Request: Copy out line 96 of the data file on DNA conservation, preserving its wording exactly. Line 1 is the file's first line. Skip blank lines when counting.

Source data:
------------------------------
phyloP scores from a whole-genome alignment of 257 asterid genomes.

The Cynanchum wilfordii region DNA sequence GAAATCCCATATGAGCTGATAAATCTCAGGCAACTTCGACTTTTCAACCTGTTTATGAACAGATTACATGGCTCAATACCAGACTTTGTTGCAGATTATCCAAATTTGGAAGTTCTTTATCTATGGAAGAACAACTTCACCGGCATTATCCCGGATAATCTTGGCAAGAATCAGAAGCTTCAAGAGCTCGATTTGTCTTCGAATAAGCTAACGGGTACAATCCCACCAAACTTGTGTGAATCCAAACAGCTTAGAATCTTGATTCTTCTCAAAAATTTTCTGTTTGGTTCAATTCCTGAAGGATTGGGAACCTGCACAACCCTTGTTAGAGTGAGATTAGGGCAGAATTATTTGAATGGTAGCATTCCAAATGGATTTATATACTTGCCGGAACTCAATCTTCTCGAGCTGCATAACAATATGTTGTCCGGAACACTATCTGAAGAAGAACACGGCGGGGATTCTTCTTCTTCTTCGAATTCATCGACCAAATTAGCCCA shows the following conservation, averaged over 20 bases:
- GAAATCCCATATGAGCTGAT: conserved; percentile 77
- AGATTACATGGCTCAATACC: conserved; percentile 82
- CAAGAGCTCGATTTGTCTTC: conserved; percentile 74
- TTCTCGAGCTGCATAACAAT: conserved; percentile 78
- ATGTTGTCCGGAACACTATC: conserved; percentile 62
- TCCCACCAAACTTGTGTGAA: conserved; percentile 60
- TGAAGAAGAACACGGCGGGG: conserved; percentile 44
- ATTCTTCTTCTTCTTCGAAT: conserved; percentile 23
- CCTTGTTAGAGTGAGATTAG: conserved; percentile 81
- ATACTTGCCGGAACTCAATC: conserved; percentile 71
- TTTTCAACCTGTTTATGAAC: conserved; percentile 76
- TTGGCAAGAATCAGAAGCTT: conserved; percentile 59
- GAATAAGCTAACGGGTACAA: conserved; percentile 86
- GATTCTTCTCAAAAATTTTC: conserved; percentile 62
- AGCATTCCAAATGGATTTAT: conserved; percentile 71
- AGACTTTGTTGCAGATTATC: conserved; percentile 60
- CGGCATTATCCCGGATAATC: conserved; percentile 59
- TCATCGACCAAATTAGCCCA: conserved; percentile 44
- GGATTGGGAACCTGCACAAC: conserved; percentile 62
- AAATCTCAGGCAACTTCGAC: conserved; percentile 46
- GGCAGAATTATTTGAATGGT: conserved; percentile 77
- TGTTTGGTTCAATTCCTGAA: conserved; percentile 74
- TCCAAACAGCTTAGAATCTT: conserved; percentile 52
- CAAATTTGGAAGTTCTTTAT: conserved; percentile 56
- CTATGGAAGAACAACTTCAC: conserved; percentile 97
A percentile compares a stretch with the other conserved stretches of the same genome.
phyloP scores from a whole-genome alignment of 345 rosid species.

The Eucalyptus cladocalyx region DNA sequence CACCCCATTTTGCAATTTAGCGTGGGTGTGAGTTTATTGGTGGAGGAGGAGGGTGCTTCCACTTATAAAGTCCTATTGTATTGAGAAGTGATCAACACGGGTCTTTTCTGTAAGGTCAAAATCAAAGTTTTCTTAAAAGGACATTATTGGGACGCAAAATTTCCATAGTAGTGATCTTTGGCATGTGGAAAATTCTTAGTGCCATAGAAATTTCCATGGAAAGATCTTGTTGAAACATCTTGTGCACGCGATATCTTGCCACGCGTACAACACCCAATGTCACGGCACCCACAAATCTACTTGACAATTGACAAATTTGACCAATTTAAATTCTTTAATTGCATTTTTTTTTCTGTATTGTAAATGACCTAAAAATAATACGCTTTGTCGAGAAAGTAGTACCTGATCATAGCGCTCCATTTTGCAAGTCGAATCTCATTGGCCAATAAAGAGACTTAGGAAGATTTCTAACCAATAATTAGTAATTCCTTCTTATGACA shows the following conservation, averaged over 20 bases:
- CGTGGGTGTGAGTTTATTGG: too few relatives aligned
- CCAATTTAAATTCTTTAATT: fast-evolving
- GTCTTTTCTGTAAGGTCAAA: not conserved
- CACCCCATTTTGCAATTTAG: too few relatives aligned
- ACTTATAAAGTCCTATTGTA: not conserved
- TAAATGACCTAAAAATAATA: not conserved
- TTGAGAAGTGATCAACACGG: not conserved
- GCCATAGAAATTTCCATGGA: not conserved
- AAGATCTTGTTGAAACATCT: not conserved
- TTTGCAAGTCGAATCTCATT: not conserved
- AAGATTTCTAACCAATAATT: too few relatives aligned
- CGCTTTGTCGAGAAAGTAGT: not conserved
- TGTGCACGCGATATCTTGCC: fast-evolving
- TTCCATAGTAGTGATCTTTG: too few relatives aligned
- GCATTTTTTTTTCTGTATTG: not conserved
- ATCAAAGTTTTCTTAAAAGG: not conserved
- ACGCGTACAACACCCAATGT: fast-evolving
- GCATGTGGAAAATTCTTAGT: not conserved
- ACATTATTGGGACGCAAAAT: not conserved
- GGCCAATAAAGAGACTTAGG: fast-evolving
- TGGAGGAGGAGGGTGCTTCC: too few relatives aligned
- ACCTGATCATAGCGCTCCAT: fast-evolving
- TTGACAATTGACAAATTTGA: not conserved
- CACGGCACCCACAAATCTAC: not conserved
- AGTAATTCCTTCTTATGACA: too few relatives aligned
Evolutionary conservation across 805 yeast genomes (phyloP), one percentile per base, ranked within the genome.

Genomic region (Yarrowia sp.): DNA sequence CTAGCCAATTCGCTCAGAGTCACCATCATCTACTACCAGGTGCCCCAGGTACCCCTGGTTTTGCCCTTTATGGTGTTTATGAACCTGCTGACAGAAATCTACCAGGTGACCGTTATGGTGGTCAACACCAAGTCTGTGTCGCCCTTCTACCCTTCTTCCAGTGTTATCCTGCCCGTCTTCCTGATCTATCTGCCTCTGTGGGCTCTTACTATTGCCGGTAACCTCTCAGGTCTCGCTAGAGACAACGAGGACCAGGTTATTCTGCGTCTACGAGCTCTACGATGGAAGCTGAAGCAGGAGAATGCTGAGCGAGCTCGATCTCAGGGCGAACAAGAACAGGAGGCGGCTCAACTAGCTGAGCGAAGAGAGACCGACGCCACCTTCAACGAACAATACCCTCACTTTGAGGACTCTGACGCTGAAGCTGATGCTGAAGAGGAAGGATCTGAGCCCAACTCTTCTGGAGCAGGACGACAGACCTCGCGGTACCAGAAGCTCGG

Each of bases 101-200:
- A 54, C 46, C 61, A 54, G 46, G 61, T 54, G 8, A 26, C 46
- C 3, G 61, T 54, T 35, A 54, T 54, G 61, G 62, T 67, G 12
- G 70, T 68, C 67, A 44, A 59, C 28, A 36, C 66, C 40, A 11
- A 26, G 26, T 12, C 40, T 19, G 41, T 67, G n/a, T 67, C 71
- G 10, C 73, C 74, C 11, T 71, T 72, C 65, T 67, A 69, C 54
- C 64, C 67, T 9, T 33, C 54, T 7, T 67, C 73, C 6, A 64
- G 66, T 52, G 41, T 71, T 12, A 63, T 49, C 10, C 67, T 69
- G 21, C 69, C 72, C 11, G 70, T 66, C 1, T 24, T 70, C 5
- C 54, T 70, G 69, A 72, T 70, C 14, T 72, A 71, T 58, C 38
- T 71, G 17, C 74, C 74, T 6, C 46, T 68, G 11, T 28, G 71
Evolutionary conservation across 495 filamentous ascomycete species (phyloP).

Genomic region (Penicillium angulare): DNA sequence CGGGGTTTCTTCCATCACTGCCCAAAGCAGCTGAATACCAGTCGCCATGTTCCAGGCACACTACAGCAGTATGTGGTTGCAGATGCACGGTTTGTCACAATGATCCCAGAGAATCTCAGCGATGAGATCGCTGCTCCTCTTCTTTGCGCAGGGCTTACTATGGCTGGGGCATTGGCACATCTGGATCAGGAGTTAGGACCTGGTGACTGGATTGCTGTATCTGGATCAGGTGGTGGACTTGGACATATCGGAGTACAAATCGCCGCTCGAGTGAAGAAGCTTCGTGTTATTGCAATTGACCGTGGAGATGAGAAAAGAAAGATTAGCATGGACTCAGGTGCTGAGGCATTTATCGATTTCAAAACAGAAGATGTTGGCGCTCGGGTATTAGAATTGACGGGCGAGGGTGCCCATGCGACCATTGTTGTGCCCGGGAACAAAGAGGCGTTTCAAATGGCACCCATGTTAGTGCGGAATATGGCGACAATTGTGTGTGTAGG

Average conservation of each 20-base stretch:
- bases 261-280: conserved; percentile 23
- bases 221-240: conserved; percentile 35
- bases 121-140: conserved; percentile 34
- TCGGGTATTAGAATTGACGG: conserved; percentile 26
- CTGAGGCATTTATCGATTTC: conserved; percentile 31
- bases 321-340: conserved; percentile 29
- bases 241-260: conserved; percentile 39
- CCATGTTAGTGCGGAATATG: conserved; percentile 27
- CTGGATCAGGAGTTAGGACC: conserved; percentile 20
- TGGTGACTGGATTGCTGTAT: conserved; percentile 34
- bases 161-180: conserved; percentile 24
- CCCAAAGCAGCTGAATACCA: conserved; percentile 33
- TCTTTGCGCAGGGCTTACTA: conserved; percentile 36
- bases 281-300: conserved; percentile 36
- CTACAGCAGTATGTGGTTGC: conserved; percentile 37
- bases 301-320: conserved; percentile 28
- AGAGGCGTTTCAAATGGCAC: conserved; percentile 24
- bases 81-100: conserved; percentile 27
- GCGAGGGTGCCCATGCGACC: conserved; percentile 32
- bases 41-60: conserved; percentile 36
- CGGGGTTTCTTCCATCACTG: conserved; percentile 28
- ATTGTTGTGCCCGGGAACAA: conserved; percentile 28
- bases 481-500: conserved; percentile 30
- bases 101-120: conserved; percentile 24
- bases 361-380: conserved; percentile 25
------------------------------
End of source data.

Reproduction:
- bases 361-380: conserved; percentile 25